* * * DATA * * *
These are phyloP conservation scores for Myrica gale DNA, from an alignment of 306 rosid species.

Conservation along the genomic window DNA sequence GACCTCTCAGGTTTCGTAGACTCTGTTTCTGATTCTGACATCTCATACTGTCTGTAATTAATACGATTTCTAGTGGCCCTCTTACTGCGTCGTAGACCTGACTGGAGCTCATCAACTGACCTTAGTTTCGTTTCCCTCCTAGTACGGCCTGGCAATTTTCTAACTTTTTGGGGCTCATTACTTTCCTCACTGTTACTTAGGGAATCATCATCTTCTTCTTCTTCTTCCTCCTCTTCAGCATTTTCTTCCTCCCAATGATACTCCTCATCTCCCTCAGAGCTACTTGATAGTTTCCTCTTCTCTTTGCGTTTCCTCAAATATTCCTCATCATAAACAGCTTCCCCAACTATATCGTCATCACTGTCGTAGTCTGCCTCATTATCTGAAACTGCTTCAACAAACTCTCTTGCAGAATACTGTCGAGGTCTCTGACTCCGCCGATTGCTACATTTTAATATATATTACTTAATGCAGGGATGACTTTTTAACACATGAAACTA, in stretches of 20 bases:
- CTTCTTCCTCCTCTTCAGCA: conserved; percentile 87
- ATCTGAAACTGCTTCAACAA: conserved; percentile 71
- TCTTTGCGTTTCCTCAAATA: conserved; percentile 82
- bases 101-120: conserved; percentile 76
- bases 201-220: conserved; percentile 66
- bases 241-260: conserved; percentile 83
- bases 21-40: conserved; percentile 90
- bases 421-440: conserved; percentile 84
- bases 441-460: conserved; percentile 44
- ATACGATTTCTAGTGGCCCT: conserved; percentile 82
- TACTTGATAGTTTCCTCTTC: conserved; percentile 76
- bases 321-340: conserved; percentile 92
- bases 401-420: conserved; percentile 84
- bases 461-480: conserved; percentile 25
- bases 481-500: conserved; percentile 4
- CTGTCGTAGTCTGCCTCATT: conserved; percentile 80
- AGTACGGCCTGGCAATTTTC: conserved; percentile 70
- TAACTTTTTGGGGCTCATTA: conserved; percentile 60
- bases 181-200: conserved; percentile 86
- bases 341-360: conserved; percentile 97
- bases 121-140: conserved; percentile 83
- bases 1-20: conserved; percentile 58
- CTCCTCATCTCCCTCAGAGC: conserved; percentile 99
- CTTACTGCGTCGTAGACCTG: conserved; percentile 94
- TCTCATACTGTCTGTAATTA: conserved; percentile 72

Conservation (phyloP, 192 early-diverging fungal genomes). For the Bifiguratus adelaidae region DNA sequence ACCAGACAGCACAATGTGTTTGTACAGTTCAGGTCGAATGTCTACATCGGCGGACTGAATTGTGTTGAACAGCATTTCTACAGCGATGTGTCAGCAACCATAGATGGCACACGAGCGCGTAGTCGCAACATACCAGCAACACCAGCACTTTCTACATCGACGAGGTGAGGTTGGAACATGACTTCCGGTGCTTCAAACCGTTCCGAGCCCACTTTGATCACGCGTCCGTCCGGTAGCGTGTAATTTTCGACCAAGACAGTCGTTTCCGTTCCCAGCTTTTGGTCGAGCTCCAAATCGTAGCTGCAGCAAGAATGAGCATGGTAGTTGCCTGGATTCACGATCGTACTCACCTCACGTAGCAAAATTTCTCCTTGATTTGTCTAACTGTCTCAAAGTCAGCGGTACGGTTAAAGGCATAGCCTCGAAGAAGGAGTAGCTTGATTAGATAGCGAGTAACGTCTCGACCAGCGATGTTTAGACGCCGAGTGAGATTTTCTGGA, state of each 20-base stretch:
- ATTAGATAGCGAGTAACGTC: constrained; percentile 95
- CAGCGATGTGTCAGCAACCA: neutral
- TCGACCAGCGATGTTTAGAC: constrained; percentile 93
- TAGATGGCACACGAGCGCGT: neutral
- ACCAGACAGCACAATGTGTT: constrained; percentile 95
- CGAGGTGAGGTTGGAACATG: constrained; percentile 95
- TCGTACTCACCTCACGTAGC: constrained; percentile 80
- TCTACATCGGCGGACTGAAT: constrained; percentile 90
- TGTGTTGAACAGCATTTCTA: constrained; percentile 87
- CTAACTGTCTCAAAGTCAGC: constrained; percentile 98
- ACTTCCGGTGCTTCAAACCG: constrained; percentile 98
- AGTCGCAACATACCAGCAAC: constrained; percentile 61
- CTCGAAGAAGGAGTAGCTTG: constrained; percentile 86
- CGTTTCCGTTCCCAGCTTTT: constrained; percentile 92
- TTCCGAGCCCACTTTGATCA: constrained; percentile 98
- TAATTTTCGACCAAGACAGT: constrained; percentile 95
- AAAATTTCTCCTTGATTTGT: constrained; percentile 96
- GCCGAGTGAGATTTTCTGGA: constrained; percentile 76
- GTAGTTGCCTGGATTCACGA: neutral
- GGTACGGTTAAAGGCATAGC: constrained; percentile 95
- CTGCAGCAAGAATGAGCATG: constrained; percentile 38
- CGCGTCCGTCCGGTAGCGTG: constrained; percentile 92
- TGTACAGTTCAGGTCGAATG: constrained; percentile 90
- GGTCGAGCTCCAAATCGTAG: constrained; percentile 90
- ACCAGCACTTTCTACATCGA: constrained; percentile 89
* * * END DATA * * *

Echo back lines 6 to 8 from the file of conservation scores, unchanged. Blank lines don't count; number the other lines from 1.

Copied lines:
- bases 101-120: conserved; percentile 76
- bases 201-220: conserved; percentile 66
- bases 241-260: conserved; percentile 83